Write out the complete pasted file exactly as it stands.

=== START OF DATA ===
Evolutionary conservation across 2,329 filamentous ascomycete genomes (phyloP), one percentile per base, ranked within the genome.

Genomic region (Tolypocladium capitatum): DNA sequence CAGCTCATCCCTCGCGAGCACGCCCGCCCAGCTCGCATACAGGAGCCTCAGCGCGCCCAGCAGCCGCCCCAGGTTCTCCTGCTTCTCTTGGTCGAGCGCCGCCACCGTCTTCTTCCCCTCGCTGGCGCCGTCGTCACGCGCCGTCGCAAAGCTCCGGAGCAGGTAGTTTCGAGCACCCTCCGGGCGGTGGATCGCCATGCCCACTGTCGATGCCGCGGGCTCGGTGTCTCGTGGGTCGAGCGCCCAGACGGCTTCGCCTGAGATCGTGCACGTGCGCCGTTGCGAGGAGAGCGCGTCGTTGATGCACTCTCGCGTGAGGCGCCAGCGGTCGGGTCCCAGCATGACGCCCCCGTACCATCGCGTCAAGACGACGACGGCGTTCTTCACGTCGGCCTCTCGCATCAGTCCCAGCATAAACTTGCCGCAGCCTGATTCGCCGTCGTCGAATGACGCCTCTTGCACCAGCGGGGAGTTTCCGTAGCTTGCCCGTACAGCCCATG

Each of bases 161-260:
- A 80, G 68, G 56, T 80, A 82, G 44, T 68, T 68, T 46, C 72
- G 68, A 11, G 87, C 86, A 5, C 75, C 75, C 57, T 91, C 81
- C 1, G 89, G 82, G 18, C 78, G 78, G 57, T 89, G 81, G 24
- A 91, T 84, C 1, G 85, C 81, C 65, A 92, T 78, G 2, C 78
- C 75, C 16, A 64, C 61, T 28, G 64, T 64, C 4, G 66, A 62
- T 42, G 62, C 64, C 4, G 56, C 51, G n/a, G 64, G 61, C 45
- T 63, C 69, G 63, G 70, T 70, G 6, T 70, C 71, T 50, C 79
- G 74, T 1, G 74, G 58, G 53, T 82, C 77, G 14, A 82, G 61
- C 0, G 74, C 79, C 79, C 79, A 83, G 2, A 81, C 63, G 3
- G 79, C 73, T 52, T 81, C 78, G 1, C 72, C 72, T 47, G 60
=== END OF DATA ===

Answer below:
Evolutionary conservation across 2,329 filamentous ascomycete genomes (phyloP), one percentile per base, ranked within the genome.

Genomic region (Tolypocladium capitatum): DNA sequence CAGCTCATCCCTCGCGAGCACGCCCGCCCAGCTCGCATACAGGAGCCTCAGCGCGCCCAGCAGCCGCCCCAGGTTCTCCTGCTTCTCTTGGTCGAGCGCCGCCACCGTCTTCTTCCCCTCGCTGGCGCCGTCGTCACGCGCCGTCGCAAAGCTCCGGAGCAGGTAGTTTCGAGCACCCTCCGGGCGGTGGATCGCCATGCCCACTGTCGATGCCGCGGGCTCGGTGTCTCGTGGGTCGAGCGCCCAGACGGCTTCGCCTGAGATCGTGCACGTGCGCCGTTGCGAGGAGAGCGCGTCGTTGATGCACTCTCGCGTGAGGCGCCAGCGGTCGGGTCCCAGCATGACGCCCCCGTACCATCGCGTCAAGACGACGACGGCGTTCTTCACGTCGGCCTCTCGCATCAGTCCCAGCATAAACTTGCCGCAGCCTGATTCGCCGTCGTCGAATGACGCCTCTTGCACCAGCGGGGAGTTTCCGTAGCTTGCCCGTACAGCCCATG

Each of bases 161-260:
- A 80, G 68, G 56, T 80, A 82, G 44, T 68, T 68, T 46, C 72
- G 68, A 11, G 87, C 86, A 5, C 75, C 75, C 57, T 91, C 81
- C 1, G 89, G 82, G 18, C 78, G 78, G 57, T 89, G 81, G 24
- A 91, T 84, C 1, G 85, C 81, C 65, A 92, T 78, G 2, C 78
- C 75, C 16, A 64, C 61, T 28, G 64, T 64, C 4, G 66, A 62
- T 42, G 62, C 64, C 4, G 56, C 51, G n/a, G 64, G 61, C 45
- T 63, C 69, G 63, G 70, T 70, G 6, T 70, C 71, T 50, C 79
- G 74, T 1, G 74, G 58, G 53, T 82, C 77, G 14, A 82, G 61
- C 0, G 74, C 79, C 79, C 79, A 83, G 2, A 81, C 63, G 3
- G 79, C 73, T 52, T 81, C 78, G 1, C 72, C 72, T 47, G 60